Police in Central and East China broke up a counterfeit condom production ring that had 4.65 million fake condoms already packaged and ready for shipment. Police also found an additional 1,100 pounds of unpackaged counterfeit condoms at the warehouse.
The factory could produce up to 20,000 counterfeit condoms each day. The cost of produce one fake condom was $0.03 (0.17 Chinese Yuan), which would be sold for $0.16 (1 Yuan).
Health officials in China said that the condoms were poor quality and was prone to break during sexual activity.
Source: Kaijing Xiao, “Counterfeit Condom Ring Busted and Millions of Contraceptives Confiscated,” ABC News, May 15, 2013.
The United States Immigration and Customs Enforcement arrested over 950 people for human trafficking crimes in 2012. The agency also rescued around 300 human trafficking victims and assisted in over 380 successful convictions of human traffickers. Back in 2010, the agency assisted in 144 human trafficking convictions.
Source: AFP, “US seeking to stamp out ‘evil’ of human trafficking,” Google News, May 17, 2013.
Police in Brazil broke up a human smuggling ring in the federal capital of Brasilia. 80 people from Bangladesh paid smugglers up to $10,000 per person to be illegally smuggled into Brazil.
Authorities in Brazil report an increase in human smuggling activities. With Brazil being South America’s largest economy, many migrants for other countries are illegally entering the country though smuggling routes through Peru and Bolivia.
(More fees charged by human smugglers here.)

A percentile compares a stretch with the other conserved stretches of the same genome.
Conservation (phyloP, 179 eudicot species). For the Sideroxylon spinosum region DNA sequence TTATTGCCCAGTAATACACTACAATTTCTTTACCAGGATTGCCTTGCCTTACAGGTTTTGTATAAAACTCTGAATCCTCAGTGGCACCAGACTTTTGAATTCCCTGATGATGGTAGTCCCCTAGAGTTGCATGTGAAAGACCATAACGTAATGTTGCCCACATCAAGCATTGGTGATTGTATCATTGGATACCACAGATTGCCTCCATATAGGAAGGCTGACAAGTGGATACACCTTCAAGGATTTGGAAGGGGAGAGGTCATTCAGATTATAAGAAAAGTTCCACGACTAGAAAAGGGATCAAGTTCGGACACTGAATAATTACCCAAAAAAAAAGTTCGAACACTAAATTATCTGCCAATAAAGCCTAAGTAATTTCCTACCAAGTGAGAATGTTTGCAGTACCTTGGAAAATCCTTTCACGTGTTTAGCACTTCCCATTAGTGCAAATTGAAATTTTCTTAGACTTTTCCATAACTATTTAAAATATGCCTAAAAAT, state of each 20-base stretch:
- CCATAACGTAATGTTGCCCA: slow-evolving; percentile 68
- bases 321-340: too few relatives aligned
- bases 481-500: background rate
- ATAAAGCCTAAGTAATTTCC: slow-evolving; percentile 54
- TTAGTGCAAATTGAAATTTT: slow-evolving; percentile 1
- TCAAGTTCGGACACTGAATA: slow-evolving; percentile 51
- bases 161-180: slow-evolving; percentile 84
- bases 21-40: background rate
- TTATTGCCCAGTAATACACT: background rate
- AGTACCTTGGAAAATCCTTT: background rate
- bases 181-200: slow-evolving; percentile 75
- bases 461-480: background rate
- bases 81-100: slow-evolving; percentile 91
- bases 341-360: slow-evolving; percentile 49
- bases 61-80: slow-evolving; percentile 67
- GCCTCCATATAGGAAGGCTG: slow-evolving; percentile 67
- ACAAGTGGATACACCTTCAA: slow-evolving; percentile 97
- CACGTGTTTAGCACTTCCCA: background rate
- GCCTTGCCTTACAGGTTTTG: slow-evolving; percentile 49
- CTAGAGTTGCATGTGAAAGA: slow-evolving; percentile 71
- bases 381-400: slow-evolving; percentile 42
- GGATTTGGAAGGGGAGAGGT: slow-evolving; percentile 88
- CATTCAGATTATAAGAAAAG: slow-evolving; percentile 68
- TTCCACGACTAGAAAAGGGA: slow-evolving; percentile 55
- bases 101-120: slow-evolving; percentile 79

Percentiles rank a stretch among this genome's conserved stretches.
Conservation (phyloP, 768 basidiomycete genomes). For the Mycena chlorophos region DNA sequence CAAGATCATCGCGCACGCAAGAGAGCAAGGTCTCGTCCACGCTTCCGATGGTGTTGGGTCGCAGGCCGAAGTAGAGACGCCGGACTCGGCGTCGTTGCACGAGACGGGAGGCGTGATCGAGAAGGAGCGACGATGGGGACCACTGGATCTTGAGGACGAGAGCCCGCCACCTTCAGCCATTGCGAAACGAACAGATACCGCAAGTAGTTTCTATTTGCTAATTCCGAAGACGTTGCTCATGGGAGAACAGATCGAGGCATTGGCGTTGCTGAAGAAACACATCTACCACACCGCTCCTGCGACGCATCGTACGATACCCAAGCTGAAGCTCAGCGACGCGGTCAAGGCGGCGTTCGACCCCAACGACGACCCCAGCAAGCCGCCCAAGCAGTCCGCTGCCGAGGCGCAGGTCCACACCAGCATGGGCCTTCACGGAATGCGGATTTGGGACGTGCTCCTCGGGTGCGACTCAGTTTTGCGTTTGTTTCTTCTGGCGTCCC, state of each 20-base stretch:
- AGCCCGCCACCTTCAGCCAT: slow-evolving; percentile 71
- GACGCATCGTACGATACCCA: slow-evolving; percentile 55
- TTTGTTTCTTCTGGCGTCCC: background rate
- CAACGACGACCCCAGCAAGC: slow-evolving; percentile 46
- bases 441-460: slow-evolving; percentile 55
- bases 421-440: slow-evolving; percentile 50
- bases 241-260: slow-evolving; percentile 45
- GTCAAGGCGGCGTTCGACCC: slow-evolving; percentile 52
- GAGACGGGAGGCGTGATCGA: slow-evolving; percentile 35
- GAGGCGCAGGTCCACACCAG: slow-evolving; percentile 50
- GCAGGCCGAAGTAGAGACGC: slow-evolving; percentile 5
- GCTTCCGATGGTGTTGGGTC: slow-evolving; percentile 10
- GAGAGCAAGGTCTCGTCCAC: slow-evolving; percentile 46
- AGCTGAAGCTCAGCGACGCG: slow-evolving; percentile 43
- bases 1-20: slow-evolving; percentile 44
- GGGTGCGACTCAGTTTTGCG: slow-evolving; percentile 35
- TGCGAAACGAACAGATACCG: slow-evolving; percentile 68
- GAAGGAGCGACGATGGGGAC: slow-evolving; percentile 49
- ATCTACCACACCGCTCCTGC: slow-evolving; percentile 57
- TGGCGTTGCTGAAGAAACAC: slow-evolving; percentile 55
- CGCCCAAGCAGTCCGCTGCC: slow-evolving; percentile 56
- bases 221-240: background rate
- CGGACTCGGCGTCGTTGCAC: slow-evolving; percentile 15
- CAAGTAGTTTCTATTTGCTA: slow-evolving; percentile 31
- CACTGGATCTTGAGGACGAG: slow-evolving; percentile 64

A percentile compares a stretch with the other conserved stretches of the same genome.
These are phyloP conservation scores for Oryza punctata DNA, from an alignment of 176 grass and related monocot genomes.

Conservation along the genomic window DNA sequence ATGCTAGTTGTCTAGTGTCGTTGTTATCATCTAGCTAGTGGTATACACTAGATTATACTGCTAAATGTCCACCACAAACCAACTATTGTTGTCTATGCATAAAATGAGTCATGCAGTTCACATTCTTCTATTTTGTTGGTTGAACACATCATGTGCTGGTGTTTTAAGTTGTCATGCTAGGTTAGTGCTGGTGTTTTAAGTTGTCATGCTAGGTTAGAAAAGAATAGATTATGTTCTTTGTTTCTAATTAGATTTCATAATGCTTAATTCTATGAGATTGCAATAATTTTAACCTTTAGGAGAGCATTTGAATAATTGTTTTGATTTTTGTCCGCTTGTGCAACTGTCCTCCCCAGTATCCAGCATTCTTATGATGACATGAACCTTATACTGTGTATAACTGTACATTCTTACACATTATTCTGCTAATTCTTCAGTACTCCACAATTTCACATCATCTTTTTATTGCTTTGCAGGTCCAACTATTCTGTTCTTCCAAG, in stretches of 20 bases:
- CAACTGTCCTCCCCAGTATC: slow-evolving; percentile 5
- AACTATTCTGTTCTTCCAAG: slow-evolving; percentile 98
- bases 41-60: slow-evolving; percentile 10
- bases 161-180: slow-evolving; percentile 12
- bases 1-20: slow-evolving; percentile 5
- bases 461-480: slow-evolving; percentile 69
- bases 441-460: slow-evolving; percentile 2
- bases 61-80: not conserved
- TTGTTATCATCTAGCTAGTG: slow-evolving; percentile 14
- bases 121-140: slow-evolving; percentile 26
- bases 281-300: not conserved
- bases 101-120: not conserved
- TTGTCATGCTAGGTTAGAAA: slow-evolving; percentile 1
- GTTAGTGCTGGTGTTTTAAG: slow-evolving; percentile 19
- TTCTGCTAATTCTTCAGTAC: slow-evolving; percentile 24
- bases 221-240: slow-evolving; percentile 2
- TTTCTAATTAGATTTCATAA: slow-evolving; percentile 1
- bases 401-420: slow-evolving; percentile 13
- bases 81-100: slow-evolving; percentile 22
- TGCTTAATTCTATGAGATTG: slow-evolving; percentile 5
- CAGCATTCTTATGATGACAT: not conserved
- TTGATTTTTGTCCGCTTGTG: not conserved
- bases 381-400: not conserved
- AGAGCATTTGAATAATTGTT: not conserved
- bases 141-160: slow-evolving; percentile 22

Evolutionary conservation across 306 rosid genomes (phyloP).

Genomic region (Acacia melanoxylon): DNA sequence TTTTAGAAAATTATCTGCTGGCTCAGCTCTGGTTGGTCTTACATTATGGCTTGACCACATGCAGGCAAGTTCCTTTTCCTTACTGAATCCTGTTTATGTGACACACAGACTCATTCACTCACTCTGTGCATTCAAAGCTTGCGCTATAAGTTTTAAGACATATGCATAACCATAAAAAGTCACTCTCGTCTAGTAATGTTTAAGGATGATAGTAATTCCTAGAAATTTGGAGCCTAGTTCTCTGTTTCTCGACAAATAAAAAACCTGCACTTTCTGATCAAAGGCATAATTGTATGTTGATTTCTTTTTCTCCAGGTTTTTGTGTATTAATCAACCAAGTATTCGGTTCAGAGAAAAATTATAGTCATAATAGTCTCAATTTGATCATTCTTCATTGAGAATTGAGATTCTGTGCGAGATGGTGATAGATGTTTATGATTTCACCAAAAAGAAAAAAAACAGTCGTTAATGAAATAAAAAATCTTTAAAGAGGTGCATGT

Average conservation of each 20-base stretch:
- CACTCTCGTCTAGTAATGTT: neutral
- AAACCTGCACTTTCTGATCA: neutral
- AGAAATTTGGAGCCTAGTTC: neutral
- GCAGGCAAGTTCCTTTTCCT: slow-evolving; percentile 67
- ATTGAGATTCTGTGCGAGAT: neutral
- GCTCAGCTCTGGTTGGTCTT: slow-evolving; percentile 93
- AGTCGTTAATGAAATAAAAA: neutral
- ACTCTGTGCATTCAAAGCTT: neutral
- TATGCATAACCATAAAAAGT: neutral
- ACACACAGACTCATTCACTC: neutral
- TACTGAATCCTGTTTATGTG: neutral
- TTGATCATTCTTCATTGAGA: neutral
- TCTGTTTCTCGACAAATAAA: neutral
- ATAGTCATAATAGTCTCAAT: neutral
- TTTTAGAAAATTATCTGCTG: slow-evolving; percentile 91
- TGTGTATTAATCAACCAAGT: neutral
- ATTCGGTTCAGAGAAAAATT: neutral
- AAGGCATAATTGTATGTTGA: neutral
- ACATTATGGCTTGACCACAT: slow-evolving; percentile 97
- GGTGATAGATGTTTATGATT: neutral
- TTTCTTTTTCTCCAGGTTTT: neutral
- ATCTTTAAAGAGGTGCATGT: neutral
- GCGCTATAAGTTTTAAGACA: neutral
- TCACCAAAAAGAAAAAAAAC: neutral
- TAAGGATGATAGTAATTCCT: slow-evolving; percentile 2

Source: Shobhan Saxena, “Brazil launches biggest military operation to check drugs, human trafficking,” Times of India, May 18, 2013.
Italian mafia organization ‘Ndrangheta is believed to control up to 80 percent of Europe’s cocaine imports.
Source: Tristan Dessert, “In the footsteps of the ‘Ndrangheta, the most powerful branch of Italian mafia,” Franc 24, May17, 2013.
M67 grenades that were supplied to Central America during the cold war has ended up in the hands of Mexican drug cartels. Agents with the United States Alcohol, Tobacco, Firearm and Explosives (ATF) have traced grenades from the United States that were originally sent to Guatemala, El Salvador, Honduras and Nicaragua. Between 1980 and 1993, around 260,000 M67 grenades were sent from the United States to El Salvador.
Many of these grenades are now being sold on the black market in Mexico. According to author Ioan Grillo, the grenades are being sold to the drug cartels for $100 to $500 per grenade.
Source: Ioan Grillo, El Narco: Inside Mexico’s Criminal Insurgency, Bloomsbury Press: New York, 2012, page 217.
Teenagers in the Mexican City of Ciuadad Juarez are paid about $85 (1,000 Mexican Pesos) by drug cartels to carry out assassinations and murders on their behalf.
There have also been reports of minors in Mexico being paid up to $1,000 for working two weeks for the cartels.
(See more contract killing prices.)
Source: Ioan Grillo, El Narco: Inside Mexico’s Criminal Insurgency, Bloomsbury Press: New York, 2012, page 165.